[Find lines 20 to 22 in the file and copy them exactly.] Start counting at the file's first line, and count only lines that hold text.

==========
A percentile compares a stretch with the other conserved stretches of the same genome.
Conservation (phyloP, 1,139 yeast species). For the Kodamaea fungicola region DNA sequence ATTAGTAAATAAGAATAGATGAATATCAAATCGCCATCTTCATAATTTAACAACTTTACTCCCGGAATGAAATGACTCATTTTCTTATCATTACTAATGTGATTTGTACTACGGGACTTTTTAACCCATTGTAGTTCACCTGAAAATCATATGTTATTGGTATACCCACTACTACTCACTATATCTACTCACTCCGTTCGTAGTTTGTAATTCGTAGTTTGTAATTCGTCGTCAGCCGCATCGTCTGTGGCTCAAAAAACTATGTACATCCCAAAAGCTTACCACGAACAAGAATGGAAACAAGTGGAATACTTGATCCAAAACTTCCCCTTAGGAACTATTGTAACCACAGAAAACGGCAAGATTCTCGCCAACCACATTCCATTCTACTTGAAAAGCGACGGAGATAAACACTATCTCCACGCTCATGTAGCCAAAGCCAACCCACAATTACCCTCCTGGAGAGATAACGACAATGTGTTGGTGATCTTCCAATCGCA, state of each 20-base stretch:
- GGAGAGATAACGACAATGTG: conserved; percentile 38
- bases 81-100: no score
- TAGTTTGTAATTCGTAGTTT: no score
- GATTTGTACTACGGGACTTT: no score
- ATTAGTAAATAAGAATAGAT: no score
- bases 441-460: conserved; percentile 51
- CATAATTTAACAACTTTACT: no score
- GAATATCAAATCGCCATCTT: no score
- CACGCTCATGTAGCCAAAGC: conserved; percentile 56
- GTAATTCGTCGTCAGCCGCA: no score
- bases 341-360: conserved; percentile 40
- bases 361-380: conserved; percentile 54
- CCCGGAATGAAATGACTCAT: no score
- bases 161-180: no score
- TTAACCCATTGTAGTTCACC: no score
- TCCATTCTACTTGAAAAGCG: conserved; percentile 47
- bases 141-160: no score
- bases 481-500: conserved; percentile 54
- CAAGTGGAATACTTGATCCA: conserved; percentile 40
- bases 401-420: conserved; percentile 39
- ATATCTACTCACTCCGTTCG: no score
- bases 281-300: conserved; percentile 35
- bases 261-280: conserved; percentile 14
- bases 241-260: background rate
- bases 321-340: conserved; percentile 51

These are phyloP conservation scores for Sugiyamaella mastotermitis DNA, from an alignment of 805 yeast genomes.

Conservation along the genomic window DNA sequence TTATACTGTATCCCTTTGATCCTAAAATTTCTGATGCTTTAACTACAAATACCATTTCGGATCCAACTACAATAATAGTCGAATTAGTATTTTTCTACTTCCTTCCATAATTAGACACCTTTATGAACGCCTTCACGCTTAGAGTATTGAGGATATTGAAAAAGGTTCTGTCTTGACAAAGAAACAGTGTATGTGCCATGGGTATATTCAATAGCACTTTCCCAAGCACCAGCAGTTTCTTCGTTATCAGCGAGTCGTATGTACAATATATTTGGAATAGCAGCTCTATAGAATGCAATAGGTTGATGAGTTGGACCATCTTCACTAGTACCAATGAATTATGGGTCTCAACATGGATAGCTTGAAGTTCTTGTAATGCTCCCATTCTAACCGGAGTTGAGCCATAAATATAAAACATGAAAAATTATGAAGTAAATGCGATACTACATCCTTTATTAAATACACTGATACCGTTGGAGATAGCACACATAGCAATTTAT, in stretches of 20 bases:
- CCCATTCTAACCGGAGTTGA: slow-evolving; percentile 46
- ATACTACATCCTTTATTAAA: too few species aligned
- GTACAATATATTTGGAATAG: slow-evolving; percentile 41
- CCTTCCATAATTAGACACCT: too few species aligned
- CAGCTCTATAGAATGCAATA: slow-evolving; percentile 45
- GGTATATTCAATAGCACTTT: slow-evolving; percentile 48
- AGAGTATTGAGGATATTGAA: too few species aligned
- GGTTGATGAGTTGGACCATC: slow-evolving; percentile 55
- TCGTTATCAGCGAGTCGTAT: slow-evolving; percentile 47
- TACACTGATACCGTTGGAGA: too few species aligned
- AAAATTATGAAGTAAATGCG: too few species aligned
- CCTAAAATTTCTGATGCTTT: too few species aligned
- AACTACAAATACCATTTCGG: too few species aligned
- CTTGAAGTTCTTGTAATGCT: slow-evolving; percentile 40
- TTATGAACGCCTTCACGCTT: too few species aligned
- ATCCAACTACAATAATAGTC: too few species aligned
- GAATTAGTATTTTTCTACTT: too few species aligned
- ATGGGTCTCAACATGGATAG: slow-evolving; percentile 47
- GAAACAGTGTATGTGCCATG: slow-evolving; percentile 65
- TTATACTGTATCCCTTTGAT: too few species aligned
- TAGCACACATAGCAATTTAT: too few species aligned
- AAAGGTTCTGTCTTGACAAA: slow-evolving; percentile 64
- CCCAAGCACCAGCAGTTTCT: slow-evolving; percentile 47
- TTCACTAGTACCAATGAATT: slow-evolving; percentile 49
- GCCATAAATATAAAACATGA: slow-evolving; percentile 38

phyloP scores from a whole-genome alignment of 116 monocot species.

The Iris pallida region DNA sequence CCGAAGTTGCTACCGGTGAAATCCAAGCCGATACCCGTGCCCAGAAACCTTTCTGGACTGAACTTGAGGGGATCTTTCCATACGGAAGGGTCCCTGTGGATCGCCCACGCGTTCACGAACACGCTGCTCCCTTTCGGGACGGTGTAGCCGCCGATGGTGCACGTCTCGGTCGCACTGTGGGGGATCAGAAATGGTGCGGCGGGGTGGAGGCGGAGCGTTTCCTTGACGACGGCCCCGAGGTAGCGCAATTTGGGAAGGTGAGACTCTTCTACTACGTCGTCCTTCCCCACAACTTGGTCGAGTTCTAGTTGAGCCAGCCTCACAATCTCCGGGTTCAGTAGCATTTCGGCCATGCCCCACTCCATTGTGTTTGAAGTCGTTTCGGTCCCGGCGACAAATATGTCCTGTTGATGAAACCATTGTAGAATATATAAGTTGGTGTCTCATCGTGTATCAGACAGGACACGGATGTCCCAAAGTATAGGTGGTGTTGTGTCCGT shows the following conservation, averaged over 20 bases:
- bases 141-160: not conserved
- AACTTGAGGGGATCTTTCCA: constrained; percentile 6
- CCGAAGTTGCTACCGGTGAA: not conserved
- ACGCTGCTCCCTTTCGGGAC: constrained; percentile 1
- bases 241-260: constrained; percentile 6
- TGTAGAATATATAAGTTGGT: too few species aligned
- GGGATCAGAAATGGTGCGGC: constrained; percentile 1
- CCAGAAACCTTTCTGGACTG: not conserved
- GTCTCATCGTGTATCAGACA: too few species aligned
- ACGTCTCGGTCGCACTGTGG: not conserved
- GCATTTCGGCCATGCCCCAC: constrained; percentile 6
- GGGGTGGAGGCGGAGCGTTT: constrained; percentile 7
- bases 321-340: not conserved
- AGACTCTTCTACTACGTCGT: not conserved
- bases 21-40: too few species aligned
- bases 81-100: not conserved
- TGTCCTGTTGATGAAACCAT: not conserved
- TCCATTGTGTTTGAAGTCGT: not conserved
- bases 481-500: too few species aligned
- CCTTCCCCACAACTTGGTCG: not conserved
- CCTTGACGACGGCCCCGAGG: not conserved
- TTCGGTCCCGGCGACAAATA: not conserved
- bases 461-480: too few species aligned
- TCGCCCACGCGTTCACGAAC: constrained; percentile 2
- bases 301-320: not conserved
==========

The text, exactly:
- bases 481-500: conserved; percentile 54
- CAAGTGGAATACTTGATCCA: conserved; percentile 40
- bases 401-420: conserved; percentile 39